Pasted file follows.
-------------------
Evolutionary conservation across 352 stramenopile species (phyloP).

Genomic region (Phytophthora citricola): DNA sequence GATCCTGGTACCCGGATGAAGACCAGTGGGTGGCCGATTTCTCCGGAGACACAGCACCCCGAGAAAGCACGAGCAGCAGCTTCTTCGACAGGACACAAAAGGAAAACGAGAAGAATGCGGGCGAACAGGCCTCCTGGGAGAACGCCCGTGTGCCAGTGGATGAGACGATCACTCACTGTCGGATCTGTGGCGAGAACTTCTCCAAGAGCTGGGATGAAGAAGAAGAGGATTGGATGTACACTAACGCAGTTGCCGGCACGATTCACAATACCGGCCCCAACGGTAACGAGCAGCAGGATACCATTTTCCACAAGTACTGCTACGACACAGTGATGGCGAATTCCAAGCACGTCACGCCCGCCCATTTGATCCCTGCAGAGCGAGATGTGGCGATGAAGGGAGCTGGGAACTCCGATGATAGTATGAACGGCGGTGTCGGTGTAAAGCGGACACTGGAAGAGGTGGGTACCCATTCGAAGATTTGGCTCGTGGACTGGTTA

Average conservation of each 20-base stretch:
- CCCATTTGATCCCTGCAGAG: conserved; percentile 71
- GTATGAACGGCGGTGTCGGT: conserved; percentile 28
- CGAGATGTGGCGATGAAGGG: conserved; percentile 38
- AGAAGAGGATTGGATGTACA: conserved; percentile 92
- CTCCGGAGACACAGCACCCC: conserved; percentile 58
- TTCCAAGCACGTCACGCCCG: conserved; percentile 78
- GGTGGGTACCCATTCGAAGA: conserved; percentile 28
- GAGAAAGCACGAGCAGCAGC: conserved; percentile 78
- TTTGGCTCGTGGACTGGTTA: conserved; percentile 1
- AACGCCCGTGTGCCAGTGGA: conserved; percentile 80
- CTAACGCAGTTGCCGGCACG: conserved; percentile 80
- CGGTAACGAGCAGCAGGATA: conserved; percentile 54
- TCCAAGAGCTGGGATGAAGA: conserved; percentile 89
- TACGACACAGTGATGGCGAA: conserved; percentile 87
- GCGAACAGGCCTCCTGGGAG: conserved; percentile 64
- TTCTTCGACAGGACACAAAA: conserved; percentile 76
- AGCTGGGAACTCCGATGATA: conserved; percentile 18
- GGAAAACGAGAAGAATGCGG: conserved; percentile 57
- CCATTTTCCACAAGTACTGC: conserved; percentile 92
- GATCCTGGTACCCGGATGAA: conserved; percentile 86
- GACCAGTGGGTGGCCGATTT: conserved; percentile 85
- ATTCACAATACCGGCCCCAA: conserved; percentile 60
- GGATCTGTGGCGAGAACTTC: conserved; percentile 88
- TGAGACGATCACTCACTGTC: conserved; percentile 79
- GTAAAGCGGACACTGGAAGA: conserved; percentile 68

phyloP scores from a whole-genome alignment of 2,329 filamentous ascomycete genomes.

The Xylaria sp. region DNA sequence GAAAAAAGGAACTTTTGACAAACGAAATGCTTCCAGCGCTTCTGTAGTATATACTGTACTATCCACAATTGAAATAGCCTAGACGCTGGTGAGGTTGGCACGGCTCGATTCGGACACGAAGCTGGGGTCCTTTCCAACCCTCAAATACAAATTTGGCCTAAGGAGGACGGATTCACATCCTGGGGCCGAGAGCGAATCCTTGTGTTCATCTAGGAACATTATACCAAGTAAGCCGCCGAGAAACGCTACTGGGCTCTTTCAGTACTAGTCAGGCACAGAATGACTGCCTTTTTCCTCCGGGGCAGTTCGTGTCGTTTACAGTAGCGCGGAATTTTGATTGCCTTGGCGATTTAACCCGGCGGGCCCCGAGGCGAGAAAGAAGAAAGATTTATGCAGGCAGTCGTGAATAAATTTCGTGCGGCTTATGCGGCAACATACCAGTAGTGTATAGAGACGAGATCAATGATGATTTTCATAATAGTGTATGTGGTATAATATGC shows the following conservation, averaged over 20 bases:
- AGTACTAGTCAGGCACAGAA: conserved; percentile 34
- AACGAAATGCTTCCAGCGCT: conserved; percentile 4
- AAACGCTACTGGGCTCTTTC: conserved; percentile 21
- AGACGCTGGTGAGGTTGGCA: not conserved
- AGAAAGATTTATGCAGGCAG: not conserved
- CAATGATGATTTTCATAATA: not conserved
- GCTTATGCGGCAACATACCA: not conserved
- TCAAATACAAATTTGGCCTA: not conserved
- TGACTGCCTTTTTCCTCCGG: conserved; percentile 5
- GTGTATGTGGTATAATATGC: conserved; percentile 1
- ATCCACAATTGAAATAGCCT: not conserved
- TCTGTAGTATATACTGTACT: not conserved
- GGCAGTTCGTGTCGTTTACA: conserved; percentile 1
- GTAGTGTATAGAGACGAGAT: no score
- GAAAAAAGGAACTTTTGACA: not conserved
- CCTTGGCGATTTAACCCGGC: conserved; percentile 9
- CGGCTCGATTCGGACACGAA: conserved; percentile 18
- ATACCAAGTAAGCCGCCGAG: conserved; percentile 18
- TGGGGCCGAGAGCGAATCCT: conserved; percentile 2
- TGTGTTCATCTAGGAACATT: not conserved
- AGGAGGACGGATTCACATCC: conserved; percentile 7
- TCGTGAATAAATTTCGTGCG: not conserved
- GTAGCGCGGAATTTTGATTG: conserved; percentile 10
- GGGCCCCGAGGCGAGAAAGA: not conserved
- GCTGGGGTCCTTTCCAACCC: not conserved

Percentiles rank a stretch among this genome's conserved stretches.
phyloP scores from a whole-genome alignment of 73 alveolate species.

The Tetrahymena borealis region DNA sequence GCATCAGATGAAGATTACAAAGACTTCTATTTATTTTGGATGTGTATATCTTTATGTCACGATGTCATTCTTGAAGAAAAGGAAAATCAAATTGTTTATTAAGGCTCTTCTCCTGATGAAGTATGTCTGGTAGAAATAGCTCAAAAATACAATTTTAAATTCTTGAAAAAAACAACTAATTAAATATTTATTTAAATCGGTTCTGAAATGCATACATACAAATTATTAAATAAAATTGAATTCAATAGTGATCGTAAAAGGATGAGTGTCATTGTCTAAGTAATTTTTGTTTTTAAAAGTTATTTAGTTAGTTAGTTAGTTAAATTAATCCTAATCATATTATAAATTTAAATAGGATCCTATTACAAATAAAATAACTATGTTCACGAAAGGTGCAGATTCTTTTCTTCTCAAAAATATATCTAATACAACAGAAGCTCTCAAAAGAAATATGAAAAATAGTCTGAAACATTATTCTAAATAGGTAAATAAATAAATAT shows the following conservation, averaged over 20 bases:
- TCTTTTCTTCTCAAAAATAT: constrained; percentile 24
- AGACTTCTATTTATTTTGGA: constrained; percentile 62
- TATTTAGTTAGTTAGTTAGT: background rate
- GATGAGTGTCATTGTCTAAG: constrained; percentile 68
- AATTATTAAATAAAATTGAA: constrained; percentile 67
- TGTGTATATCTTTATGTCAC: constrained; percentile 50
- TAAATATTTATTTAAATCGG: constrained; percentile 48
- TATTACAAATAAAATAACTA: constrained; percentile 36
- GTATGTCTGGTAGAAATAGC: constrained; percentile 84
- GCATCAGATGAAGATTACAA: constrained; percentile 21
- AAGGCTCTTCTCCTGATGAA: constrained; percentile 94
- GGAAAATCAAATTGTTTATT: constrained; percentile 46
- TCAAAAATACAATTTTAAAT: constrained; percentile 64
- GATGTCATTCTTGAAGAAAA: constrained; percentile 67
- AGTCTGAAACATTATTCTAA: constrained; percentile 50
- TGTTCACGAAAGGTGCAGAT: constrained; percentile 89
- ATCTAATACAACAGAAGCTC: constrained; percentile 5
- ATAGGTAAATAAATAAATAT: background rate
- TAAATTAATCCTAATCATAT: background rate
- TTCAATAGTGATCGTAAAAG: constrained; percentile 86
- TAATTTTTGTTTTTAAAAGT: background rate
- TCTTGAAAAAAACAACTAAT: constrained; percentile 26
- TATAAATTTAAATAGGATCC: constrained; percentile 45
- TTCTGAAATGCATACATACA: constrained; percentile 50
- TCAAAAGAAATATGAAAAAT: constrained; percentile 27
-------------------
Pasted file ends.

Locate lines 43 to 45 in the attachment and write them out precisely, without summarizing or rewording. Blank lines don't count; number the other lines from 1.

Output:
- GGCAGTTCGTGTCGTTTACA: conserved; percentile 1
- GTAGTGTATAGAGACGAGAT: no score
- GAAAAAAGGAACTTTTGACA: not conserved